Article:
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Flameseeker Chronicles: Guild Wars 2's tower flower power hour

Anatoli Ingram

I'm super into the idea of open-world endgame zones, which is admittedly strange because my experience with them hasn't been great. They usually involve a lot of dying in terrible places, kill-stealing, and people tripping over one another in a way that creates centuries-long mutual hatreds. Guild Wars 2's Tower of Nightmares zone manages to mostly avoid the latter two by virtue of ArenaNet's core game design choices, but the first appears to be a defining feature of the content. If you haven't yet found yourself pushing up toxic daisies while Scarlet's minions casually play board games on your corpse, you haven't... uh... lived.

It's pretty awesome. That might sound strange, but when everything comes together the tower plays like a big, magnificent dungeon where parties can form on the fly. It follows, then, that it's a lot less painful when approached as a dungeon rather than as a zone where the goal is to race to the instance at the end.

Like the Tequatl encounter update, the Nightmare Tower zone isn't exactly mindblowingly difficult as MMO content goes, but it does go far enough in that direction to reward teamwork and it requires you to think on your feet a bit. If you haven't gone waltzing through Kraitsville yet, here's the deal: The instance is made up of three maze-like floors. You can dungeon-crawl your way up the levels or (after you've unlocked them once) talk to the wee relay golem to teleport to a given floor, but the final instance is at the end of the third level, and at least one of your party members needs to reach it. You'll also find the tri-key chest just outside of the instance, along with one of the pairs of goggles needed for the diving achievement.

The third floor is much less forgiving than the first two, unless you like dense mob distribution and being constantly poisoned. I'm not going to judge you if you do because there are all kinds of people playing GW2, but those two things do make it much harder to survive to the end of the level without at least a small group, as evidenced by the trail of lonely corpses littering the path every time I head up there.

Tower interior view
Teamwork makes the dream work

On the whole, though, players are starting to realize that rushing one by one into the tower and trying to Sonic the Hedgehog their way through isn't the best method of getting to the core, mostly because if you get unlucky or miscalculate and die, nobody will stop to rez you. Doing so is asking to be made into a sushi platter for a Krait social, and having to respawn at the waypoint means repair bills, teleport fees, and starting over from the beginning of the level. The third floor is where this becomes a real problem; several times I fought up through the first few floors with a small group, only to have everyone suddenly fall apart at the entrance to the third and try to make a mad dash to the end. The third floor is really long and very dangerous, and if everyone's not killing stuff and looking out for each other, it can turn into an exercise in futility quickly. It's probably possible to run through to the end, but it would require using the other people around you as monster bait, which is a jerk move. You can get up by soloing, but it involves careful pulling and actual killing of things. That's made significantly harder when Leeroy comes tearing across your path, dragging half of the tower behind him.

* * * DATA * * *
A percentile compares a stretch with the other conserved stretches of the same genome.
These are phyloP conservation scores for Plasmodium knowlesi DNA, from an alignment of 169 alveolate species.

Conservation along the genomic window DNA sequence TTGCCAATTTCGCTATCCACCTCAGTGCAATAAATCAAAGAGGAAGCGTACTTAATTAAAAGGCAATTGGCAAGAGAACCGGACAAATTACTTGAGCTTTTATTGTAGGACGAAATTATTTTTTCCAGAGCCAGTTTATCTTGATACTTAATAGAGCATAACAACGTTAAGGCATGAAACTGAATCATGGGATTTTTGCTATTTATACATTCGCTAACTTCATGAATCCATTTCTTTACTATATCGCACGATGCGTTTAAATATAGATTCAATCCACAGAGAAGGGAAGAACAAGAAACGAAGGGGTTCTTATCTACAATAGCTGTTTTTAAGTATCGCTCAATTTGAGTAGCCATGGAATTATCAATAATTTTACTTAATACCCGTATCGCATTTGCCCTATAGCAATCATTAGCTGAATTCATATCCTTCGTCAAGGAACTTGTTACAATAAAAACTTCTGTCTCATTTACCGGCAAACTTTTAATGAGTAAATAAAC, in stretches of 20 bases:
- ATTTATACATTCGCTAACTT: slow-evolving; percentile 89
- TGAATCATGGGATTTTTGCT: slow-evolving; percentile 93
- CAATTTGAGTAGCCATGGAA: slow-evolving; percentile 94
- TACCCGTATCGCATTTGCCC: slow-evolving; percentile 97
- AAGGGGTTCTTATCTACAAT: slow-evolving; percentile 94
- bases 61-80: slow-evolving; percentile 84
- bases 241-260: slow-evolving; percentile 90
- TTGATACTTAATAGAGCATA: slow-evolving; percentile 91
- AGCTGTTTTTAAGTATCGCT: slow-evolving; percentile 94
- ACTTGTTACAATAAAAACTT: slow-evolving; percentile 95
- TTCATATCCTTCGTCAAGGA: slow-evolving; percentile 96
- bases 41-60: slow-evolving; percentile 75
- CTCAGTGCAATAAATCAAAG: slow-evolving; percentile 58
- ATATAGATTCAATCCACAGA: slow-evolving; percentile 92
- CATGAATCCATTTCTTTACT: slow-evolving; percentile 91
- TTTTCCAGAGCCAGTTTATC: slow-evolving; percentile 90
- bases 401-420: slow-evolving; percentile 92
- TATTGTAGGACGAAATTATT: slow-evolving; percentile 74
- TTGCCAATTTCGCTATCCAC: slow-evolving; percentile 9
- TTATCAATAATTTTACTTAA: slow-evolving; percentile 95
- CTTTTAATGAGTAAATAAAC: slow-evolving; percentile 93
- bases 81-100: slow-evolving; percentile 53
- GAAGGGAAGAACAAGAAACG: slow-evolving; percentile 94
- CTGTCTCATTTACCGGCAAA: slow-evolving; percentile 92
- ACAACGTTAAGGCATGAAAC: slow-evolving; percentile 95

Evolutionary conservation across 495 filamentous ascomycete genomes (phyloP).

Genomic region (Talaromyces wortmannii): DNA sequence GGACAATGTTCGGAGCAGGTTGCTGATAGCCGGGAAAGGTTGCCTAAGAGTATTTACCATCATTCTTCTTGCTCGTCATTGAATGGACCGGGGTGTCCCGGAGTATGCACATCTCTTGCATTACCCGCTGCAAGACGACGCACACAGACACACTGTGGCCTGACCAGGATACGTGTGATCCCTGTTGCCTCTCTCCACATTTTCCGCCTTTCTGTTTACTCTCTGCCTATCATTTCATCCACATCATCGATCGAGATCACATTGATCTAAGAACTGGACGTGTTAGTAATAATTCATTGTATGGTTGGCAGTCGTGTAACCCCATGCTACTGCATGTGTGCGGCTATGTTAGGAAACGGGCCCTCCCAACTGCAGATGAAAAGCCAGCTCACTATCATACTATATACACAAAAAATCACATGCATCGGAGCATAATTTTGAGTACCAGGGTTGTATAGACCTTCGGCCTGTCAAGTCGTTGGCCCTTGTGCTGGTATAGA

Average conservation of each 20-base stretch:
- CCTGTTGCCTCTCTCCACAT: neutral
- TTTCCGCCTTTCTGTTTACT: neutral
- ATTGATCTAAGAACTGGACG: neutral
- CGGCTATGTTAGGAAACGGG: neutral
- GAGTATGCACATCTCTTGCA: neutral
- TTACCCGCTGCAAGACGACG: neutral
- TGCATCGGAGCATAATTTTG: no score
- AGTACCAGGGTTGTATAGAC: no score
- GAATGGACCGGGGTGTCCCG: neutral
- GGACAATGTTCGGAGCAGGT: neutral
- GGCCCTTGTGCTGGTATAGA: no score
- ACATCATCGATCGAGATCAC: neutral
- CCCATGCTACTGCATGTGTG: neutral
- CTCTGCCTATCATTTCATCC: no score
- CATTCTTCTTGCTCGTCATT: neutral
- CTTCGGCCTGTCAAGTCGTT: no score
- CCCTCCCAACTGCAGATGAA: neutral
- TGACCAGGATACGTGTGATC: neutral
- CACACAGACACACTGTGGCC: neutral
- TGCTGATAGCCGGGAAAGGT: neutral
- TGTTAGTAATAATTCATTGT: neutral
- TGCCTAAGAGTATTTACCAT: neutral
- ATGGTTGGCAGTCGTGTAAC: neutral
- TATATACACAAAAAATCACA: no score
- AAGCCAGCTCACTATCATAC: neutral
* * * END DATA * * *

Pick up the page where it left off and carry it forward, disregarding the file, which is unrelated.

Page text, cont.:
My wife has been saying for some weeks now that people don't revive other players in GW2 as often as they used to. Like the doofus I am, I kept telling her that I hadn't noticed. I didn't stop to consider that my good opinion of the community's altruism might be influenced by primarily playing a Necromancer in level 80 content; when I get downed I can be reasonably sure it was because I did something dumb. This is not to say that I never do anything dumb in the course of normal play; on the contrary, I try for at least one ridiculous, undignified death per login session. But I'm used to waypointing sheepishly before anyone notices the dumb thing I did instead of hoping for a rez.

I waltzed into the tower in my full Berserker gear, which didn't work out too well for me. I could have swapped to my mixed Knight's gear, but I'm stubborn and lazy and have an adversarial relationship with safety precautions. Unfortunately, having a natively large health pool and condition removal will still take you only so far in a place that features both condition damage and spike damage in heavy amounts and where the elites, veterans, and champions have fairly high health pools themselves. This meant that I died a lot more than I'm accustomed to before I got a little better at playing in the tower. It also meant that I immediately noticed what my wife had been talking about because even in a group it was a tossup as to whether or not people would stop to rez in the middle of a fight.